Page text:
State, local agencies encourage precaution for outdoor fires

Published 10:04 pm Thursday, October 27, 2016


With a dry fall season across the state, the risk of outdoor fires has local and state agencies asking citizens to be extra careful the next couple of weeks.
The Tennessee Emergency Management Agency announced that a little precaution can help stop the threat of outdoor fires.
“Drought and dry conditions have contributed to 837 wildfires burning 20,000 acres in Tennessee so far this year,” TEMA Director Patrick Sheehan said in a release issued to the Elizabethton Star. “We are asking everyone spending any time outdoors this season to be aware of the fire risk and to take extra care with potential sources of fire ignition. This will help us avoid needless and potentially deadly wildfires.”
The fire season got off to an early start this year, according to James Heaton with the Tennessee Division of Forestry.
“The fire season started earlier this year with a couple of fires in August,” Heaton said Thursday. “It’s been dry over the past week so we ask residents to take caution when burning.”
From October 15 to May 15, anyone starting an open-air fire in Tennessee within 500 feet of a forest, grassland or woodland must, by law, secure a burning permit through the Division of Forestry.
Heaton added that anyone needing a burn permit in Carter or Johnson counties can call the division’s local office at (423) 725-3281 or visit online. Permits are free of charge.
“Days like today are the best for burns,” Heaton said about Thursday’s weather forecast. “There’s just enough rain to stop the sparks. We’re still holding on to leaves now, but once they come down, people will want to burn them. We just ask they take the right steps before a burn.”
Heaton offered a variety of tips for residents to use while doing an open-air fire. While Thursday proved to be ideal, he mentioned that citizens need to refrain from burning on dry, windy days and burn later in the evening. According to the Division of Forestry, humidity begins to increase typically after 5 p.m.
Residents are also asked to establish control lines around the fire, Heaton said.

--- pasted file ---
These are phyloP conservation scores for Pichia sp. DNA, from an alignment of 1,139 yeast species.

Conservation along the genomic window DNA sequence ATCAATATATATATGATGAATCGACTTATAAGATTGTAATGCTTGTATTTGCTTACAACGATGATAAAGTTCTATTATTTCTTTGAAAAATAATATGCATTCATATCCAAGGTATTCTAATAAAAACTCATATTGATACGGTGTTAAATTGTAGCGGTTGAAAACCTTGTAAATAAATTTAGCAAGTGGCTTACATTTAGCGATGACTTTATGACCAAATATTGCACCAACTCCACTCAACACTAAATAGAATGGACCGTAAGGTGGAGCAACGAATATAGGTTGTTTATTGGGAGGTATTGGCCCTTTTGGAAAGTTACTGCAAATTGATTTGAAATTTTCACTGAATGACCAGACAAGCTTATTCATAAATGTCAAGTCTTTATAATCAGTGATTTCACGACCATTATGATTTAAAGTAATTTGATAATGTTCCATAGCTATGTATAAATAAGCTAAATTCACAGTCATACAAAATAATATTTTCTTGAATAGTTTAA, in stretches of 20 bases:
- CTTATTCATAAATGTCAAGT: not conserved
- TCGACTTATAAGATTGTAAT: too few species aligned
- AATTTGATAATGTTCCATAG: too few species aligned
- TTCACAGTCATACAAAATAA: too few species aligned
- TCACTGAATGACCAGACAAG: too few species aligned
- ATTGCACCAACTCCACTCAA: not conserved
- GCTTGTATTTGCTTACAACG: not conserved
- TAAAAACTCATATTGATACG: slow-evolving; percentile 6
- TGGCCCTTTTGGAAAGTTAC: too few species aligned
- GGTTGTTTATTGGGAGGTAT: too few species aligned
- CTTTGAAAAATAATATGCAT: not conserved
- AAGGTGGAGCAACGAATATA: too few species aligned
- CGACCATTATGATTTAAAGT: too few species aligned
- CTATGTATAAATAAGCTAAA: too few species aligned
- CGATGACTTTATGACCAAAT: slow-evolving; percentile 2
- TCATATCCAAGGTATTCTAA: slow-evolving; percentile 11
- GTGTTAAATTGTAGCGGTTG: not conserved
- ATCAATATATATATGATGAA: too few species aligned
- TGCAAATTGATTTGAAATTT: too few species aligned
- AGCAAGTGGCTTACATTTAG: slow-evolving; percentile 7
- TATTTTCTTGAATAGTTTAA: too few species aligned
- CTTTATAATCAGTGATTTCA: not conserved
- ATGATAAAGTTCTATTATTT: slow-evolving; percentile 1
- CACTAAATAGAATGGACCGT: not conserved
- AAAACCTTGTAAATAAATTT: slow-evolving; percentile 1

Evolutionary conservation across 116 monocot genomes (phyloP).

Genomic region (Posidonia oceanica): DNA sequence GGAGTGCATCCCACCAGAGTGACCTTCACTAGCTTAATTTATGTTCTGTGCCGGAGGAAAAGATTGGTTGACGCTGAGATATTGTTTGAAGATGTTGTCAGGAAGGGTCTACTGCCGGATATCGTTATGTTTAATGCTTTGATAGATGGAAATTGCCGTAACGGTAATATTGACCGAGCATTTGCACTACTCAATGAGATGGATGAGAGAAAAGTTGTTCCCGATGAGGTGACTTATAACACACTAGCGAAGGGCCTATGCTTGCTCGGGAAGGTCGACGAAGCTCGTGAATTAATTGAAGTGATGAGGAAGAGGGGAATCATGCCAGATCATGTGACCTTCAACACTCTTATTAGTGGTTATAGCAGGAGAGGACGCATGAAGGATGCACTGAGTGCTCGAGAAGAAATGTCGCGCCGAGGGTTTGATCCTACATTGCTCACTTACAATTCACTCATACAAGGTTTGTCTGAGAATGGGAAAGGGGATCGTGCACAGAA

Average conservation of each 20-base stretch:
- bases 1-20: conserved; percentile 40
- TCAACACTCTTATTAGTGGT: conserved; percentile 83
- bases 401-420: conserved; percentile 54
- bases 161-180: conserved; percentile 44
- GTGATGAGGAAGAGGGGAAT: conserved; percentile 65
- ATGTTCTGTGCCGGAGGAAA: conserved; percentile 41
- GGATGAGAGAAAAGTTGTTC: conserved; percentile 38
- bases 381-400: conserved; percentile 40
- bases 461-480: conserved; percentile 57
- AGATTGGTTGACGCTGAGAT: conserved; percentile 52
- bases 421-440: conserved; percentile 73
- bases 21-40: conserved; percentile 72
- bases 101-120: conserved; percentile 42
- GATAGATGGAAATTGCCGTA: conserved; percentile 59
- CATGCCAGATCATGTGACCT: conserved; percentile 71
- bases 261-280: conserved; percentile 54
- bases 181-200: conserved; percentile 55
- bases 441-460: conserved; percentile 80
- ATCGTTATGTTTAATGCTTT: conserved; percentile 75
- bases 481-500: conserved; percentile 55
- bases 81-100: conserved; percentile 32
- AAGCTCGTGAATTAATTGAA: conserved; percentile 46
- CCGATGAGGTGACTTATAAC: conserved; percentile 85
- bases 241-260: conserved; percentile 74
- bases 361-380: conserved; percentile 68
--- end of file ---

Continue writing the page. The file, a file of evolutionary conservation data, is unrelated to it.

The State Fire Marshal’s Office, a division of the Tennessee Department of Commerce and Insurance, also offered tips for the public, including:
• Have an adult present at all times when a bonfire, chiminea, fire pit or outdoor fireplace is burning.
• Keep children and pets at least three feet away from open flames.
• Dried flowers, cornstalks, crepe paper and other types of fall decor are highly flammable and should be kept a safe distance, at least three feet, from open flames and heat sources, including light bulbs and heaters.
• Consider using battery-operated flameless candles and solar-powered patio (tiki) torches outside in place of an open flame. Flameless candles come in all colors, shapes and sizes, and are a safer alternative.
• It is safest to use battery-operated candles or glow sticks in a jack-o’-lantern. If you use a flame candle, use extreme caution and keep them well attended at times.
• A grill should be placed well away from the home and out from under leaves and overhanging branches.
• If using a charcoal grill, let the coals completely cool before disposing in a metal container.
• Never leave a grill unattended.
• Never park a vehicle over a pile of leaves. The heat from the vehicle’s catalytic converter or exhaust system could ignite the leaves below.
State Parks, including Roan Mountain State Park, are also asking visitors to be observant with campfires in the campgrounds.
Tennessee State Parks also offered tips to attendees, telling individuals to use designated areas, be responsible, ensure a campfire has been completely extinguished before leaving and to play it safe by having a bucket and water nearby.

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